Take your Siebel UX to the next level

You upgrade to Siebel Innovation Pack 13 or later. You enable Open UI. Your Siebel doesn’t look very different from the old High Interactivity UI. So, what is the Open UI buzz all about?
Enabling Open UI is just the start. Siebel has become a real web application, where you have the flexibility to implement nice usability features. You definitely could build many of them with the older Siebel versions, but the effort was too big to pay.

The biggest benefit of Open UI is that now we started to discuss the topic of Siebel UX, making room for usability improvements.

But let's get practical. What can you do?

Fix small things that matter

Fix small things
Take your corporate brand book and change Siebel CSS accordingly. Not much functionality gained, but users now see it is "their" UI and feel a bit better.
Next, delight your user with simple items that they see every day:
  • Edit background color: draw users' attention to critical field values or records, based on relevant business logic.
  • Add dynamic tooltips: remove confusing back and forth navigation between the screens. Display complementary information at mouseover.
  • Put MVF values as tags: let your user see all selected values in MVF without opening a pick applet.
  • Show the number of records in child view: this helps users decide whether to navigate to a particular view or not.
  • Integrate 3rd party services: skip opening another browser tab and copy-pasting Siebel data there. Integrate Google Maps and feed it with address data from Siebel.

Make common daily tasks easier

Common daily tasks
Find out what tasks your users do in Siebel the most. You can ask them directly, try Siebel Usage Pattern Tracking feature or track activity with 3rd party tools.

Take one task at a time: observe what users are doing in and out of Siebel. E.g., order entry takes 12 minutes in total, out of which 3 minutes spent doing Order entry in Siebel, 4 minutes exploring data in other Siebel screens, and 5 min checking internal web pages, copying some information into the Notepad or making remarks on paper.

Ask plenty of "why" questions to understand what your users need to achieve with every mouse move. Measure the time it takes to complete each operation and aim to cut it by a quarter.
Here are some strategies to boost users' performance:
  • Try Task-Based UI: use this wizard type Siebel feature to bring users the most relevant screens as they progress with a task. No more confusion figuring out where to click to move to the next task’s step.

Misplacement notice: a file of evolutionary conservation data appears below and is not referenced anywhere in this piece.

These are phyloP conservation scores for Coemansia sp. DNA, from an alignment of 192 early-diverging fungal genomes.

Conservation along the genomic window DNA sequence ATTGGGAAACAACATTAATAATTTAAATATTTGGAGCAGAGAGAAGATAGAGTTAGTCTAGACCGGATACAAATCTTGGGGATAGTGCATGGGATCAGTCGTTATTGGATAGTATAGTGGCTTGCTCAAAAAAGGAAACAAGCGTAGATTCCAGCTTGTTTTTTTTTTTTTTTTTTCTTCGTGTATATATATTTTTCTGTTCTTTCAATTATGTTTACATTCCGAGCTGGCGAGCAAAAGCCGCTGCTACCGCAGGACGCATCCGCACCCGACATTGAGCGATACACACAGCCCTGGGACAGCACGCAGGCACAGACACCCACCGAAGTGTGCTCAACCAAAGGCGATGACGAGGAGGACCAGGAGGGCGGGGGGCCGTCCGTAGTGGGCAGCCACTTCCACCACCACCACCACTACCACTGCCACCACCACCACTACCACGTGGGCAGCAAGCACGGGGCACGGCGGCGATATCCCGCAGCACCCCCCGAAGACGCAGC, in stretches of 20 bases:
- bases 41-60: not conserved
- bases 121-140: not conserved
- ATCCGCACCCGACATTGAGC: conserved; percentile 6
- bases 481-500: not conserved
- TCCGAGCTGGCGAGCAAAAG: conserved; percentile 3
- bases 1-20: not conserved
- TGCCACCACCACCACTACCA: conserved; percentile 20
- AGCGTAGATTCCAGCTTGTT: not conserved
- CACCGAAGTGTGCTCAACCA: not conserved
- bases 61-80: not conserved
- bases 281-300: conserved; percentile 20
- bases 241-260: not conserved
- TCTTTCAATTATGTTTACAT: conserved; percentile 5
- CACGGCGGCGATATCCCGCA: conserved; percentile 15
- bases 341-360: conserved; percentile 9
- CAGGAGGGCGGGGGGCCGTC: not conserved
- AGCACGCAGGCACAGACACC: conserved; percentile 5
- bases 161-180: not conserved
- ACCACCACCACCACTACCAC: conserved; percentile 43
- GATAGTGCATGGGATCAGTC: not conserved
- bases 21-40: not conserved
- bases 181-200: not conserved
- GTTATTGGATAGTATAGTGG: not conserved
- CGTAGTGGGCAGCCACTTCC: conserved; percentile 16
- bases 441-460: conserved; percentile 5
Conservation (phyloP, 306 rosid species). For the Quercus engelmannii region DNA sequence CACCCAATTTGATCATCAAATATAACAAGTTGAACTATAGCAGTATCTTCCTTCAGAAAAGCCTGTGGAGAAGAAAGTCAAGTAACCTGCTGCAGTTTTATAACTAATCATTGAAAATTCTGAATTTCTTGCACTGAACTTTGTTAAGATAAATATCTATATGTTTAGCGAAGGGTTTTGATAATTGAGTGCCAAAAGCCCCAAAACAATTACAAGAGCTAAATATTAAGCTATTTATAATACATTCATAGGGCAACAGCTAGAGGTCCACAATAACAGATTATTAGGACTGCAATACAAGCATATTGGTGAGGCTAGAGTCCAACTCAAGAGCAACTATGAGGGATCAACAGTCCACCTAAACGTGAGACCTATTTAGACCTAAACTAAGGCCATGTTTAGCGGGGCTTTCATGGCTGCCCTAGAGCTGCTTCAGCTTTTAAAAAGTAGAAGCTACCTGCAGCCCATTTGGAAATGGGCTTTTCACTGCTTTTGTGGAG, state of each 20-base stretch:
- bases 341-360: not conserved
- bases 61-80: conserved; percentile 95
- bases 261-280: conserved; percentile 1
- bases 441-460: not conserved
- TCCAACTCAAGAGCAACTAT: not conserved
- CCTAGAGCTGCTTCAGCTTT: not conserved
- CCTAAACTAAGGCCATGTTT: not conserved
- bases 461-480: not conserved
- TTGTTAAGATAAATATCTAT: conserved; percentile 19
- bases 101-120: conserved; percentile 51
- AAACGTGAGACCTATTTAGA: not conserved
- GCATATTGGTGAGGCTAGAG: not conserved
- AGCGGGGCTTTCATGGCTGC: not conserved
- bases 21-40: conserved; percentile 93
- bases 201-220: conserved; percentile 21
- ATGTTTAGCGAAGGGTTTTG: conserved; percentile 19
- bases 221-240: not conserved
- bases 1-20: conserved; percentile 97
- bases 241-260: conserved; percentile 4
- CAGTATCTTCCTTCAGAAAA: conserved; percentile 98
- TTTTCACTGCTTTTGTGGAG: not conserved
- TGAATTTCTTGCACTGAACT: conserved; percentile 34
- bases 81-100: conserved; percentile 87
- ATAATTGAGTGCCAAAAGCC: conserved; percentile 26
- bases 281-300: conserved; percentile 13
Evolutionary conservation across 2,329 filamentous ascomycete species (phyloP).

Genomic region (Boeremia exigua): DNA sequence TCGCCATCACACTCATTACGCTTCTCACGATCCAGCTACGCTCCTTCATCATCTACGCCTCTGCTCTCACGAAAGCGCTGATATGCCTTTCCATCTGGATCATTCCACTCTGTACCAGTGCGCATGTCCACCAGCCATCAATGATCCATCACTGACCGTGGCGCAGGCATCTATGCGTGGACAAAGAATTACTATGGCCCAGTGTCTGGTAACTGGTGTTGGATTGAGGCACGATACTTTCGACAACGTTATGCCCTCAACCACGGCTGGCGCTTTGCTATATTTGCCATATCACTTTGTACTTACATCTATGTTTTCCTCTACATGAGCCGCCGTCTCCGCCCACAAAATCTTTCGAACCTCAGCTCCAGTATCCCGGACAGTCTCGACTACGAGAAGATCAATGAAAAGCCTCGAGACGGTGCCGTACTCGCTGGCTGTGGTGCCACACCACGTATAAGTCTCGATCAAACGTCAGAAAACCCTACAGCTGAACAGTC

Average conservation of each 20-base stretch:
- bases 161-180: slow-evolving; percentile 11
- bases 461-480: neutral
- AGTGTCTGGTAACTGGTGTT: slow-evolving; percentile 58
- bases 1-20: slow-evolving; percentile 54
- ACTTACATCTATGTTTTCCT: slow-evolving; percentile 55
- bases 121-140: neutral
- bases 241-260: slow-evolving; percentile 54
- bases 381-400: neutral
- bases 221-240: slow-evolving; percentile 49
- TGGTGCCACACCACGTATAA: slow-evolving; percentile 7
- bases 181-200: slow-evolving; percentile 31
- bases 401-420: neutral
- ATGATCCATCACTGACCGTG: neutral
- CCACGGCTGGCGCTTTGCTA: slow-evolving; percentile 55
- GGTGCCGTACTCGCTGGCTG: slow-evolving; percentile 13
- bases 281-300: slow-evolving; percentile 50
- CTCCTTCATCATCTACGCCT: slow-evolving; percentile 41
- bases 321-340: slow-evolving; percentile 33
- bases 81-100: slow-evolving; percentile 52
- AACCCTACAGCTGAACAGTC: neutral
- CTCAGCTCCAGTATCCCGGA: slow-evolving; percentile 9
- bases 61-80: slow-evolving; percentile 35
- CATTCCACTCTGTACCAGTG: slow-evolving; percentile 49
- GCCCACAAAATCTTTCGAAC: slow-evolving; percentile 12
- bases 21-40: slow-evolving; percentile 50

• Build clear screens: to help users act quickly, use data visualization elements like icons, charts and timelines instead of list and form applets.
  • Streamline navigation flow: most common tasks should be one click away. Least common tasks should be out of the way, but easy to find when you need them.
  • Implement supportive tools like Sticky Notepad Panel to keep remarks and make links to particular Siebel records.
Real example:
Tele2 studied how their call center handles incoming service calls. Clear screens, streamlined navigation and a custom Logging panel took their Siebel UI from this:

To this:

Build lovable UX like a Pro

UX like a Pro
Ready to take the next step? Add UX and UI designers to your team.

Start with User Personas. Enterprise IT traditionally focuses on the data models, business process automation, systems integration. You won't find the User Persona term in the vocabulary or methodology of IT business analyst. With UX, we put the user at the center of our application design.

Your User Persons are likely to come from the Siebel roles. These could be Sales Reps, Contact Centre Agents, Field Engineers. Make them more personal by giving each Persona a name and a face and adding demographical and other attributes.

Define Jobs-to-be-Done. In a typical IT project, we pay attention to granular application features, what fields should be on the screen, business logic to keep records consistent, and how systems should exchange the data. With Jobs-to-be-Done, we study what users want to achieve as they interact with a system, "what jobs your system is hired to do?".

Conduct future research. For your Siebel desktop users, consider running a usability testing. Run several sessions with users, ask them to perform their "Jobs-to-be-Done," record how they work with the system. Observe what they do in Siebel and other IT tools, ask clarifying questions, learn what parts of the flow are easy to understand and complete, and what makes users struggle. Combine this qualitative research with the quantitative one, for example analyzing how users navigate in your Siebel application with the help of Siebel Usage Pattern Tracking.

For the Siebel users working away from their desks, run User Journey Mapping. Understand what they do throughout the day. Figure out how and why they interact with other departments, customers, and IT systems. Learn when and why their emotions go high and low, consider how a mobile app can make their work in the field more productive.

Prototype. Before rushing into coding, testing and deployment, build a clickable prototype first. Run another round of usability testing both for web and mobile apps prototype. Validate if the intended design will make your Siebel significantly better in doing jobs it is hired to do. Find out small changes that further improve the usability of your application.
Are you ready to solve business users complains about cumbersome UI of enterprise IT systems? Improve your company's bottom line? Make your colleagues happier?
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